We created food bags, filled with Vienna sausages, juice, water, and other non-perishable items. As we were making the bags, my mind went back to the time in the park with the elderly woman. I spoke with my rector and mentioned I wanted to start a church without walls. He blessed me and said “Go and do what you have to do. We are behind you.”
I gathered four or five of my friends and asked them to help me. That’s how we began Open Cathedral~East Bay. Every Sunday afternoon, rain or shine, we would go to the park in downtown Oakland, behind City Hall, and celebrate the liturgy and hand out lunches.

On our third service at the park, while I was setting the table in preparation, a little old lady, dressed nicely and with a big smile on her face, came walking toward me, carrying two shopping bags. It was Lilly. She looked at me with warm, glistening eyes and said, “I knew you would keep your promise.” We hugged and she blessed me and said, “Never stop bringing the church to the people. This is their only touch with God. Make this a community.”

We later moved to another park in the heart of the city, one rife with gang violence and stabbings. But the neighbors invited us to be part of their scene, and as time went on, many of the neighbors, homeless, drug addicts and those on the fringe would join us every Sunday for lunch, prayers and liturgy.

Bishop Marc Andrus presides at a service at Sacred Space, assisted by Deacon John Trubina.

Now we are called Sacred Space. We have about 50-75 people every Sunday sharing God’s love together, and we are one church. Our shared worship includes song, prayer, ministry of the word, and ministry of the table. We offer community, opportunities for private conversation, prayer, blessing, and counseling.

We are taking Christ’s word to the Streets.

Sacred Space outside the usual construct of church

We operate outside the usual construct of four walls and a roof. Our start-up equipment includes a rolling file box for worship supplies, a folding table, and plastic storage bins and hampers for storing, transporting, and distributing lunches and clothing. We anticipate, at some point, indulging in a pop-up canopy as a concession to inclement weather.

We envision multiple Sacred Space locations under our umbrella structure. We are now starting a second such church in the neighboring city of Hayward. Other possible East Bay expansion locations discussed include Concord-Antioch, Tri-Valley, and Richmond-San Pablo.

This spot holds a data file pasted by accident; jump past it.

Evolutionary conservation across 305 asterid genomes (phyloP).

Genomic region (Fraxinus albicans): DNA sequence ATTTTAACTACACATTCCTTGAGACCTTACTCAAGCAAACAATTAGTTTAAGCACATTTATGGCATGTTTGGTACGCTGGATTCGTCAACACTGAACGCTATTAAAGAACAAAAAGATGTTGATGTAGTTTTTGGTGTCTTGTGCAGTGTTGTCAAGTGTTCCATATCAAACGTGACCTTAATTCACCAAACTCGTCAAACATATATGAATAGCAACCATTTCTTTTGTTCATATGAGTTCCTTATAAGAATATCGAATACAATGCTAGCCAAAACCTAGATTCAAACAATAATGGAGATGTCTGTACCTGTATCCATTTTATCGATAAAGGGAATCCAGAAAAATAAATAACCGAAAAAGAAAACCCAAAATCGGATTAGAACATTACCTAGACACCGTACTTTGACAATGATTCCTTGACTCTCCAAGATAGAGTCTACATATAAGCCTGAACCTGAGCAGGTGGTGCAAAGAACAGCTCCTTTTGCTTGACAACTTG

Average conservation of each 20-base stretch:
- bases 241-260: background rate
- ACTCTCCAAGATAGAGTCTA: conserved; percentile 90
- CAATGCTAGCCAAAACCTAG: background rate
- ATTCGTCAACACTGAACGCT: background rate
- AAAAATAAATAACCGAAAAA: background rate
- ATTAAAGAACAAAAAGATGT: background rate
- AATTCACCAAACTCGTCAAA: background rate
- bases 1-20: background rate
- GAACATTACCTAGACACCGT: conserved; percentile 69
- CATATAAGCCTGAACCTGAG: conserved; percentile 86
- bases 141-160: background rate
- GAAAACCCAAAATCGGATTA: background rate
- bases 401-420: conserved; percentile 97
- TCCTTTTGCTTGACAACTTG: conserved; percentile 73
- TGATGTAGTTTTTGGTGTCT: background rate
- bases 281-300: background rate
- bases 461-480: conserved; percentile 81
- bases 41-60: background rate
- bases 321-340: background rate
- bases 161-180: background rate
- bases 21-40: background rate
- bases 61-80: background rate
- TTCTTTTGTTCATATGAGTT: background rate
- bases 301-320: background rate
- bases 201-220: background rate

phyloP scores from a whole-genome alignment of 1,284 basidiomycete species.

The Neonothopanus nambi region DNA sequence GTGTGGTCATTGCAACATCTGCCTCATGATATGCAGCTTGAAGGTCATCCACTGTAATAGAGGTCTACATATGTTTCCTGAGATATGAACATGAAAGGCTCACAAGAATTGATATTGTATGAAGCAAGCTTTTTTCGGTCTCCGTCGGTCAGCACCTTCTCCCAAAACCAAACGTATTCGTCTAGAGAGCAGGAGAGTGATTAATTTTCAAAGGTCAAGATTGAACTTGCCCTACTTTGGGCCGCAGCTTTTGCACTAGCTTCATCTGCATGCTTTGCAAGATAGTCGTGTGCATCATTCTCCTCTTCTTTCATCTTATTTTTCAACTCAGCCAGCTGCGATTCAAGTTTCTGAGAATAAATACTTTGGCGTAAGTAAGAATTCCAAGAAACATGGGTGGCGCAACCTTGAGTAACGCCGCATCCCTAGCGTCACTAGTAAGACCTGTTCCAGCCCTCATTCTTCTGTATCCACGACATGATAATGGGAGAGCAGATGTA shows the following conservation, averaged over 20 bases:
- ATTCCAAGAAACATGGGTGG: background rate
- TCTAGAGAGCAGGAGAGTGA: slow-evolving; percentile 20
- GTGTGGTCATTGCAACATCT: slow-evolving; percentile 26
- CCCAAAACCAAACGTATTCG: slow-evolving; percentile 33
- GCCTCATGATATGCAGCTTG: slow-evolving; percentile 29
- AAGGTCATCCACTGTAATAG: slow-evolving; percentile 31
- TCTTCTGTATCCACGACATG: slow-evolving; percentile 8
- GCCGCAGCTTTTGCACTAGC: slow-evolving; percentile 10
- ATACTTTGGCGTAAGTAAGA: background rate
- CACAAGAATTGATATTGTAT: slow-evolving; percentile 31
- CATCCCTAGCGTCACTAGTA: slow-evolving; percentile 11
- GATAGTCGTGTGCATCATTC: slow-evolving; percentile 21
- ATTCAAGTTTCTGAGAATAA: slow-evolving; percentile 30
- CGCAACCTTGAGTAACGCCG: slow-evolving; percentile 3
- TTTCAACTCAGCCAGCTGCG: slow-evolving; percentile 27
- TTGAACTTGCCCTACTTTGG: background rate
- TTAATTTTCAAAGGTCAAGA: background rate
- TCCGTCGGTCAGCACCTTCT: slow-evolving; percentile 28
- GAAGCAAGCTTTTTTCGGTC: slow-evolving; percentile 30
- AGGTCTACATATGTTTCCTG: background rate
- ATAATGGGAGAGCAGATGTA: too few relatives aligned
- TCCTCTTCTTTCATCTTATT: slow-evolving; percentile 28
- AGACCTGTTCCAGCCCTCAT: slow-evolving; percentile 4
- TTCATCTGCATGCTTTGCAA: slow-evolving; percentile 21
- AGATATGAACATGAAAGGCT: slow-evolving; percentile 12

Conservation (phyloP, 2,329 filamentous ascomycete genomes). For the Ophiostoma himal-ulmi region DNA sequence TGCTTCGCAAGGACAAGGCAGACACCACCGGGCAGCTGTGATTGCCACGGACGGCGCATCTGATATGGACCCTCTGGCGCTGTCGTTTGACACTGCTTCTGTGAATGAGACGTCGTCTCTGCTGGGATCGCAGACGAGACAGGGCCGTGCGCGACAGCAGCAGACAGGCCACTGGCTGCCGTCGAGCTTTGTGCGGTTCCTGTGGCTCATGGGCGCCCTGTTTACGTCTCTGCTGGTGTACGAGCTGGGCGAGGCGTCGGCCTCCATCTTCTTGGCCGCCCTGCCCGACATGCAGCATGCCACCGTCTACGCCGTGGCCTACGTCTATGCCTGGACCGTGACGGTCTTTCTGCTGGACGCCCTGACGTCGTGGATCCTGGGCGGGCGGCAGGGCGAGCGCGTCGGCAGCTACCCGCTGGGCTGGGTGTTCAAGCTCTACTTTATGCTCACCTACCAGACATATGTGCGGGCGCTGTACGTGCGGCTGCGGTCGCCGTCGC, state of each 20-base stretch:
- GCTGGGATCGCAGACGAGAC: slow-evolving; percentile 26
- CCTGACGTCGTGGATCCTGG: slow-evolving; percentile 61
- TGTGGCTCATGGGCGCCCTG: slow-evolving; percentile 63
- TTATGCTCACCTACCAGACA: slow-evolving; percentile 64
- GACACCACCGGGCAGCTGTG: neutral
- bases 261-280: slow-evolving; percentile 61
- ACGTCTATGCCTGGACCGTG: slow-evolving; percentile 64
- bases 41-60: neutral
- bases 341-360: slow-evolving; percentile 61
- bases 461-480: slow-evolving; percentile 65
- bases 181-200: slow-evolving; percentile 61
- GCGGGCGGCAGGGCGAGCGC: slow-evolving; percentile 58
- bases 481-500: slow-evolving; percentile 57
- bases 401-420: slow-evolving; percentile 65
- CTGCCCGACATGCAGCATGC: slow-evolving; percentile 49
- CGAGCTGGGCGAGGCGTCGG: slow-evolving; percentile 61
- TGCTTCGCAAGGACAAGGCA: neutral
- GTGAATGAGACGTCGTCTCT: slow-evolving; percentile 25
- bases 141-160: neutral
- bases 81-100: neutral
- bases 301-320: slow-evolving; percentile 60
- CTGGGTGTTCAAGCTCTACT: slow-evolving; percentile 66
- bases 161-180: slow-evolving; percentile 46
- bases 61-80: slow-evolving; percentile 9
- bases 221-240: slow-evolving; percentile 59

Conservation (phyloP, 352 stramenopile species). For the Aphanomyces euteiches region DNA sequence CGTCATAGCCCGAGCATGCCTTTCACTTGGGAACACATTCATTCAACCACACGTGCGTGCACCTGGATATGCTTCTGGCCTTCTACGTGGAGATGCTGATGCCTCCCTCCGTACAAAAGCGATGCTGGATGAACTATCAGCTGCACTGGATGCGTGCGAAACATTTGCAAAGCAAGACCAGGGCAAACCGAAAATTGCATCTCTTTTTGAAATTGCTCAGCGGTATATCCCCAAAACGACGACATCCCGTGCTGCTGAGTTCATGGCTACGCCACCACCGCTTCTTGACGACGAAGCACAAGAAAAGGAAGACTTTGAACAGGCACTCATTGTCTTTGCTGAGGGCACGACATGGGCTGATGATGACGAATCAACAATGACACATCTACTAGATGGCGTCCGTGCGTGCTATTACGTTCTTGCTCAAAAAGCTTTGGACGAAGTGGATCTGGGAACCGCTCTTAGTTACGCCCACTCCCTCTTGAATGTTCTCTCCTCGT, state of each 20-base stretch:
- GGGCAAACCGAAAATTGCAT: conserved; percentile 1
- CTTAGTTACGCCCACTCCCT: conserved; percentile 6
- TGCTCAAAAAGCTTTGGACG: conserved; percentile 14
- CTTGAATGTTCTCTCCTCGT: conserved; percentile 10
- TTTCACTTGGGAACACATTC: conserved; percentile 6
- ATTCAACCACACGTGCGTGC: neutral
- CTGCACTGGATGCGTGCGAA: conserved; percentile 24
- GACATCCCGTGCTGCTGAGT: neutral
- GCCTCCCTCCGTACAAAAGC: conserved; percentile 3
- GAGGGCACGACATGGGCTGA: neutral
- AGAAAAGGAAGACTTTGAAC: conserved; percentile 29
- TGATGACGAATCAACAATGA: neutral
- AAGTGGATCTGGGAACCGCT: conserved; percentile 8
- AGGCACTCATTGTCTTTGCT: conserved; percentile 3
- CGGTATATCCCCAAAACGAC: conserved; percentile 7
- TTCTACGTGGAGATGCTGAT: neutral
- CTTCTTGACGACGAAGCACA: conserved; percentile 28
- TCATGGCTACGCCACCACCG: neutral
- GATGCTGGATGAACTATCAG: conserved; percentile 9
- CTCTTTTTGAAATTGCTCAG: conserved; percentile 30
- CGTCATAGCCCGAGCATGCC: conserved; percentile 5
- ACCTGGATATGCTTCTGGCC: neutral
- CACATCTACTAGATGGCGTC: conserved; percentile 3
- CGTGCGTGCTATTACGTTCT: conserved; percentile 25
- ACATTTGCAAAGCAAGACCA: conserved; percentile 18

Other goals include: 1) establishing formal, regular training for our volunteers, 2) recruiting experts such as a Nurse Practitioner, and 3) establishing connections with county hospitals and health agencies. Through our personal work, church, and social networks we have a great deal of information available and potential connections to share with our community brothers and sisters. We recognize, however, that we have a responsibility to advocate, connect, and advise within the framework of understanding our non-expert status.

We envision expanding our presence to daytime drop-in centers that serve people beyond Sundays. We hope to tap into the current urban trend of city approved, short-term occupation of empty buildings to provide rest and refreshment, clothing, referral services, literacy programs, and other one-on-one help.

We find that we are being accepted and trusted more quickly than we anticipated. We are optimistic that we will be able to repeat this elsewhere in Alameda and Contra Costa. An unexpected but happy effect of Sacred Space is that as we shared our story with friends, family, and acquaintances – people who are housed, fed, and clothed but would not otherwise be part of a church – are responding passionately to our ministry with donations, and participation. We appear to be building a worship community that includes the homeless and marginalized and the housed and mainstream.

The Rev. John Trubina serves a deacon at St. Clare’s Episcopal Church in Pleasanton, Calif. For more information, contact Trubina at DeaconJT0604@comcast.net.